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Saturday, 2 November, 2002, 12:32 GMT
Russia targets Chechen refugee camps
Russian soldiers in a bunker near Grozny
Russia is increasing security across Chechnya

Russian troops stand alert and ready to go on the offensive.

Dozens of them are building a new base at the gates of the Sleptsovsk refugee camp.

A soup kitchen in Grozny
Food is scarce in Chechnya

It is just a small part of Russia's military crackdown along the border and right across Chechnya after last week's seizing of a Moscow theatre by armed Chechens and the subsequent deaths of more than 100 of their hostages during a rescue mission.

Inside the camp, the thousands of refugees whose homes have been destroyed by years of conflict are apprehensive.

They expect the Russians to enter their tent city soon, carrying out mass arrests - detaining sons and husbands suspected of supporting the Moscow hostagetakers, and their demands for an independent Chechnya.

In one tent, I found Suleiman Azanaurov and his family waiting for the inevitable Russian revenge.

Suleiman has been in the camp for the past three years. His house, and the cafe he used to run in the Chechen capital, Grozny, were blown up during the Russian assault on the city.

Aid handouts

Now, home is a tent shared with his wife and six children aged between eight months and 17 years old.

It is a squalid existence, reliant on handouts of aid and charity.

Suleiman is angry. He dismisses accusations that the Chechens who went to Moscow are terrorists - as far as he's concerned, they were heroes.


The whole Chechen nation, all of us, support our boys who are fighting for independence with weapons in their hands

Chechen refugee

He tells me they were fighting for Chechnya's independence, drawing attention to a cause the world prefers to ignore.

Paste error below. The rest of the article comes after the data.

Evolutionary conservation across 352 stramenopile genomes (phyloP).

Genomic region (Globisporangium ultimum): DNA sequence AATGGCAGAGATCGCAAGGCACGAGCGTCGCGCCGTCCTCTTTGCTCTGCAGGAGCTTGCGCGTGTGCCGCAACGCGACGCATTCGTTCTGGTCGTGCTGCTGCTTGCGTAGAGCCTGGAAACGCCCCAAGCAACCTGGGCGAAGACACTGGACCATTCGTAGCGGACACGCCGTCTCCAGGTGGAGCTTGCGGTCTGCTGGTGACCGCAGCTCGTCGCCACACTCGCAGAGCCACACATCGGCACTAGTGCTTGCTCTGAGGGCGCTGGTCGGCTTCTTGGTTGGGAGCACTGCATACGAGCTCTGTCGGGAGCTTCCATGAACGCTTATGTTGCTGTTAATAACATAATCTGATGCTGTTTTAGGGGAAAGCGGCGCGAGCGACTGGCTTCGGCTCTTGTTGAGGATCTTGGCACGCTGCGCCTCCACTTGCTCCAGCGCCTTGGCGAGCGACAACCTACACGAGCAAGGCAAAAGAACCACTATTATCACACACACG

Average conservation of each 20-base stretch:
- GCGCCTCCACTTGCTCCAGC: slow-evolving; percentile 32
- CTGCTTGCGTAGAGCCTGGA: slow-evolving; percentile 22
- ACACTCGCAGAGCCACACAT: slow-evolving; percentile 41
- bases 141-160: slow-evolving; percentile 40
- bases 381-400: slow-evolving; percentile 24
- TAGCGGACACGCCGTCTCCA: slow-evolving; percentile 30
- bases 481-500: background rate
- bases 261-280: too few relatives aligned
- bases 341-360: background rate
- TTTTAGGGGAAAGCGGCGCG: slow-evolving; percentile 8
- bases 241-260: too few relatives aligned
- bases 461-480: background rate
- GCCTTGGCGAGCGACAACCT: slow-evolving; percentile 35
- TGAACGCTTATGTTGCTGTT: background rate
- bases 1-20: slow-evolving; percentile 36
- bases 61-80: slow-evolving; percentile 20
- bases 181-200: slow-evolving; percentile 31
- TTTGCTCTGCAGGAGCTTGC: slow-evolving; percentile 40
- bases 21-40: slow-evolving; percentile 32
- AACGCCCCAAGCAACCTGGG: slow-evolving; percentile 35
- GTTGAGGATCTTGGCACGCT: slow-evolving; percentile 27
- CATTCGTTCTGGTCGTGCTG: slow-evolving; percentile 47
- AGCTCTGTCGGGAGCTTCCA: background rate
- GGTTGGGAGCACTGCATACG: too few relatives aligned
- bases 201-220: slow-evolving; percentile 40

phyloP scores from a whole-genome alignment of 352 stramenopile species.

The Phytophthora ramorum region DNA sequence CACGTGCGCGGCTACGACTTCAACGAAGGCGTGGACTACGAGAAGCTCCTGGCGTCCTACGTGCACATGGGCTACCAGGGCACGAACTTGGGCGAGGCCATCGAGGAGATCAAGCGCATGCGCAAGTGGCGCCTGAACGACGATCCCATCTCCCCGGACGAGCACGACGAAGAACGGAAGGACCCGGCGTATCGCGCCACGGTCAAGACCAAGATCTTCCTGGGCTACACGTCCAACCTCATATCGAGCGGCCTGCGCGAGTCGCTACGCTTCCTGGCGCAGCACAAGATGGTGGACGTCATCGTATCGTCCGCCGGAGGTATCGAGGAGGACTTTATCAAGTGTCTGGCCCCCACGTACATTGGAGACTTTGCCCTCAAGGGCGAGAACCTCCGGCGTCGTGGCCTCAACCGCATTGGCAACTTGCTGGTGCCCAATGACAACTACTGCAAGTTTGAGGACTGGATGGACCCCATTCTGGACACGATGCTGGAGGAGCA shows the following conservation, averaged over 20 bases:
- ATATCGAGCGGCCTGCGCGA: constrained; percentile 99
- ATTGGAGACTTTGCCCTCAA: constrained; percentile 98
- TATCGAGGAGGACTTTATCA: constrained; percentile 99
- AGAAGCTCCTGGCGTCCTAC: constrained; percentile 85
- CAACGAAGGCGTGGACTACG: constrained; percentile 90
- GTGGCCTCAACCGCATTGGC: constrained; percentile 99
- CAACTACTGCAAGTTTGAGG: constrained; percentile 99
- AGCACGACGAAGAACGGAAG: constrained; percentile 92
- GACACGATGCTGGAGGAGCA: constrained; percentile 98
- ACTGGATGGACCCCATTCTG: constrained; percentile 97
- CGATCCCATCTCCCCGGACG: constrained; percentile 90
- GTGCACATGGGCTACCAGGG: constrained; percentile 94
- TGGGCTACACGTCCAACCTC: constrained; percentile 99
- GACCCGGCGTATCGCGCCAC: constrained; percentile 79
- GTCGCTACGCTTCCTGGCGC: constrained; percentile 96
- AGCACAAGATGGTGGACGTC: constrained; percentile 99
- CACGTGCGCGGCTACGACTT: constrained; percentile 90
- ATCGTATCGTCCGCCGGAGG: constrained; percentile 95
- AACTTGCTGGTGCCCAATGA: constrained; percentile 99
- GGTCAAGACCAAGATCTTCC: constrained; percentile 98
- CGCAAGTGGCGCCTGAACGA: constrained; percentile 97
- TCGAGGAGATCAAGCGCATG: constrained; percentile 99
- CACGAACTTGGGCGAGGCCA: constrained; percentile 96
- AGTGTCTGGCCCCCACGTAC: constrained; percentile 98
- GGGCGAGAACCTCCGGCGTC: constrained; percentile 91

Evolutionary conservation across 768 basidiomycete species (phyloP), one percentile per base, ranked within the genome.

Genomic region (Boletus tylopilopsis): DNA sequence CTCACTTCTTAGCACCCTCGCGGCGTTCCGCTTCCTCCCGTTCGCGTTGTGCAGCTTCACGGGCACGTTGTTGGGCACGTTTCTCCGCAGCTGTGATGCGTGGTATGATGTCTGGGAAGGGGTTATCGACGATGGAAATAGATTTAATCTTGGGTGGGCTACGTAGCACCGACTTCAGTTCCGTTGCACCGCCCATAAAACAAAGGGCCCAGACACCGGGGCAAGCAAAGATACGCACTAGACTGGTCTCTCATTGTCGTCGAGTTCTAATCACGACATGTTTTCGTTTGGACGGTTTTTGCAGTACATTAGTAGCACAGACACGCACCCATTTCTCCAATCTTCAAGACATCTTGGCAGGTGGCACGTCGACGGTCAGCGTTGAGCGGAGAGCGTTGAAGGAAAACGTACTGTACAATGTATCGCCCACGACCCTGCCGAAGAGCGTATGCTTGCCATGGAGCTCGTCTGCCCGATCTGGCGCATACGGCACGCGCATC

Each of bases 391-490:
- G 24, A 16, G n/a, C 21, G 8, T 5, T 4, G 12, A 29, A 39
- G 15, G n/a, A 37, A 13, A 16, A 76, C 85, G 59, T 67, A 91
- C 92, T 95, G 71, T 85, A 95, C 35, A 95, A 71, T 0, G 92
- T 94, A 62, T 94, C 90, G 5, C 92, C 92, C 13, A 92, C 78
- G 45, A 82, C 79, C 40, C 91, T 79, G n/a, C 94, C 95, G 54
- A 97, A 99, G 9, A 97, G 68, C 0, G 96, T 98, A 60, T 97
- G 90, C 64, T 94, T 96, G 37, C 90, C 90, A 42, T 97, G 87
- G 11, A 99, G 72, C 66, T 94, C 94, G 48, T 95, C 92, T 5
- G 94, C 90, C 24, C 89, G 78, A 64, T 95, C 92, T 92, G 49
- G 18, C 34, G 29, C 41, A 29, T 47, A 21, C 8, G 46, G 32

Suleiman says he has no doubts that they did the right thing, even though more than 100 of their hostages died during an operation to rescue them:

"These people had no other option. They carried out this extreme act because we can't stand this war anymore.

"Today, in Chechnya, the whole nation is being exterminated. Even Nazi Germany didn't act so badly. We have nothing to lose."

'Terrorist training bases'

The Russian troops outside the camp see it differently. They believe the camps are a hotbed of dissent.

One officer told us that the camp was "full of terrorists". Alexander Machevsky, an adviser to Russia's President, Vladimir Putin, says Chechnya is full of terrorist training bases and however long it takes, they will be wiped out.

The Russian Government is determined, above all, that there should be no repeat of the Moscow incident.

Map of Russia showing Cechnya and Grozny
The crackdown, though, will serve only to exacerbate Chechen anger.

In his tent, Suleiman says there will be more violent acts against the Russians unless they agree to peace talks - a political solution, not a military one, to Chechnya's crisis.

Suleiman tells me: "It may be worse, much worse. That's why we ask Russia today to start peaceful negotiations.

"Because the whole Chechen nation, all of us, support our boys who are fighting for independence with weapons in their hands."


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